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Ridgefield MLK Jr. Celebration on Monday Marks 25th Anniversary Milestone, Virtual Event Honors Mark Robinson

MLK Jr. Celebration Marks 25th Anniversary Milestone

January 18, 2021 marks the 25th anniversary of Ridgefield's MLK Jr. Day celebration, honoring the legacy of the great civil rights leader with an awards ceremony, speakers and performances.

Every year The Spirit of Dr. King Award is given to a Ridgefield resident for their outstanding commitment to community service and selflessness, as we celebrate the life and legacy of Dr. King.  This year will be special, not only because it is the 25th Anniversary of this event, but because, for the first time, it will all be done virtually.

"Although this year it will be done a little differently," says Ridgefield First Selectman Rudy Marconi, "it will still be an event worthy of celebrating 25 years of holding this event and look at how far we’ve come since the ceremony began in our town 25 years ago."  So, it seems only fitting to recognize the person who started the celebration a quarter-century ago, by giving The Spirit of Dr. King Award to Mark Robinson. 

In addition to the awards ceremony, which will be available on the Town of Ridgefield's YouTube channel,  the virtual event will include performances by The Ridgefield Chorale, 

KEYS students (including the Talmadge Hill Choir), The Phil Ramone Youth Orchestra, The Ridgefield Diwali Committee,  Poet Laureate Barb Jennes, students from A Better Chance, and actress Kimberly Wilson- who has also been a part of the entertainment every year since the first celebration.  Sharing their own reflections on Dr. King, Rabbi Jon Haddon and Deacon Arthur Miller will give the invocation and benediction.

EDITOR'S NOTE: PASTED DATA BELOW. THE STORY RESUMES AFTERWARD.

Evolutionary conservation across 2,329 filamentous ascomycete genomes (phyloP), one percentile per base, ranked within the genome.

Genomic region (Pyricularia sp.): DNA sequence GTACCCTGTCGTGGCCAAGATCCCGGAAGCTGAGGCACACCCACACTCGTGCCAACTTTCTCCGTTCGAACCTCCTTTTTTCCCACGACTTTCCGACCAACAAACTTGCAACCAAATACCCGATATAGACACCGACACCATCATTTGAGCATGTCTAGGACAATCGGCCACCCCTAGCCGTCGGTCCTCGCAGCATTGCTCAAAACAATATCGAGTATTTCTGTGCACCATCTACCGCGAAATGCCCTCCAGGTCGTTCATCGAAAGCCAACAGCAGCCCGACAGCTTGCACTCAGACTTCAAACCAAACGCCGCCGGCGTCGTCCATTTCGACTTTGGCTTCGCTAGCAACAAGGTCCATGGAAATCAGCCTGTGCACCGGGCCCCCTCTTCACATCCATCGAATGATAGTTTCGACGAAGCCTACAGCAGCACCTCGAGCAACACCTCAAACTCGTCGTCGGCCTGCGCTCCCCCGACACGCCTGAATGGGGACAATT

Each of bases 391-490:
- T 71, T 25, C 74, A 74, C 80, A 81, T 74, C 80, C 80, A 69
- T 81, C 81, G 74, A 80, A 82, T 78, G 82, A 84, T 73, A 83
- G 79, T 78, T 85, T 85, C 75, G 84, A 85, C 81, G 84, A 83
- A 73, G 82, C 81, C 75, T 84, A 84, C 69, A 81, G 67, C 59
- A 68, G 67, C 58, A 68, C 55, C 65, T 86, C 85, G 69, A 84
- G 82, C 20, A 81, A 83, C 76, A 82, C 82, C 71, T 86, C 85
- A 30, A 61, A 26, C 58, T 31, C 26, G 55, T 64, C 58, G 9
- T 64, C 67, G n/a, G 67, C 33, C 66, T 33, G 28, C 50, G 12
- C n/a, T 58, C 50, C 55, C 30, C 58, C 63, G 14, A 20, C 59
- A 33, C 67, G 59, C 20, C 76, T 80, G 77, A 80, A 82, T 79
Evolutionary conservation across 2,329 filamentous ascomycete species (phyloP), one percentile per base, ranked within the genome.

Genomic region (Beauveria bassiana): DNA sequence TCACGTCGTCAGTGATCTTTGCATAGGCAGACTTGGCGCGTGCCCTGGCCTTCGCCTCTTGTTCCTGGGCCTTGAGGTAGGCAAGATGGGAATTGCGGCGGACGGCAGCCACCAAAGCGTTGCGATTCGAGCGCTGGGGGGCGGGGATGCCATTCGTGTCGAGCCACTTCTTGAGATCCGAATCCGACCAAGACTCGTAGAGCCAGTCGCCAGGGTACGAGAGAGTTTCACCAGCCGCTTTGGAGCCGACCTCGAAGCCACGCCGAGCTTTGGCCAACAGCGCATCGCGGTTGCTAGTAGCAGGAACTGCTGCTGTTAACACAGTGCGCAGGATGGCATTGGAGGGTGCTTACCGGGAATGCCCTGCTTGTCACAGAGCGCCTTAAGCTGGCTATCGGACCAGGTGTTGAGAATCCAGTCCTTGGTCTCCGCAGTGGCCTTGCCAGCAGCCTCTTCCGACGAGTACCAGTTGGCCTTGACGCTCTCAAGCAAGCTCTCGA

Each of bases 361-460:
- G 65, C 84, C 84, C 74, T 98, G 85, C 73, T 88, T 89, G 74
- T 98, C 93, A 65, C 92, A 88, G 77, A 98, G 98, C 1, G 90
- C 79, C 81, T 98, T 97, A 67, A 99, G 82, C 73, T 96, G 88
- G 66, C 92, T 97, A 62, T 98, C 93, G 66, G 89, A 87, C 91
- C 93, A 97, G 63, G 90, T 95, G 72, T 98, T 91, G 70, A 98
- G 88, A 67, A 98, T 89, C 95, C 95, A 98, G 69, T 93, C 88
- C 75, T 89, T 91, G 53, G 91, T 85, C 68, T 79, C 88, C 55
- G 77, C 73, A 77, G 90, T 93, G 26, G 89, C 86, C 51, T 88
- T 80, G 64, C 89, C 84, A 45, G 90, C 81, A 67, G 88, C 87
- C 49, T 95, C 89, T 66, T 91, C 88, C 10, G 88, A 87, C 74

Over the years, the town’s MLK Jr. Day celebration has changed and grown - from standing on the steps outside of the Community Center, to becoming a larger event in the basement of Town Hall, to becoming even more celebratory when moved to The Ridgefield Playhouse in 2013. The words of Martin Luther King Jr. have been reiterated and celebrated year after year.  The campaign for a federal holiday in King's honor began soon after his assassination in 1968. But it wasn't until 1983, when President Ronald Regan signed the holiday into law, and it was first observed three years later. At first, some states resisted observing the holiday as such, giving it alternative names, or combining it with other holidays. It was officially observed in all 50 states for the first time in 2000.

“The Martin Luther King Day celebration has become an enduring and highly regarded new tradition in Ridgefield. Our purpose is to ensure that the spirit with which Dr. King lived and the struggles for which he died are remembered and live on in the hearts and minds of our community.”  Mark Robinson is a senior level marketing executive and local community activist. Throughout his career, he has been a passionate and effective change agent in both public and private sector settings. In 1994, Mark was nominated for the 1994 Connecticut Human Rights Award for his community service and work in multicultural education.  That same year he started the Committee for Educational Quality & Diversity in Ridgefield.   He also served as the Chairman of Ridgefield Board of Education sub-committee for curriculum development, student resources, programs and teacher training and diversity recruiting. As a ten-year member of the Ridgefield Youth commission, where he continues to serve on to this day, he is responsible for promoting public knowledge and understanding of youth problems and needs and stimulating community responses to those problems and needs for the Town of Ridgefield. He has also served for seven years on the board of A Better Chance of Ridgefield and served as a Regional Advisory Board member for the CT Department of Education. In 2000, Mark was appointed by Connecticut’s Governor to serve on the State’s Martin Luther King Holiday Commission, where he served for twelve years.  Last year he helped to create the group “Ridgefield Allies, What Can I Do, What Can We Do,” and participated in the Ridgefield Playhouse Diversity Film Series.

The full celebration will be available on the The Ridgefield Playhouse YouTube channel on Martin Luther King Jr. Day, January 18th beginning at 11am and will be available for viewing anytime thereafter.

For more information, visit The Ridgefield Playhouse website ridgefieldplayhouse.org. The Ridgefield Playhouse is a non-profit performing arts center located at 80 East Ridge, parallel to Main Street, Ridgefield, CT.

Visit the Ridgefield Playhouse online here. Follow on Twitter: @RPlayhouse Facebook: https://www.facebook.com/ridgefieldplayhouse/ Instagram: @RidgefieldPlayhouse 

 

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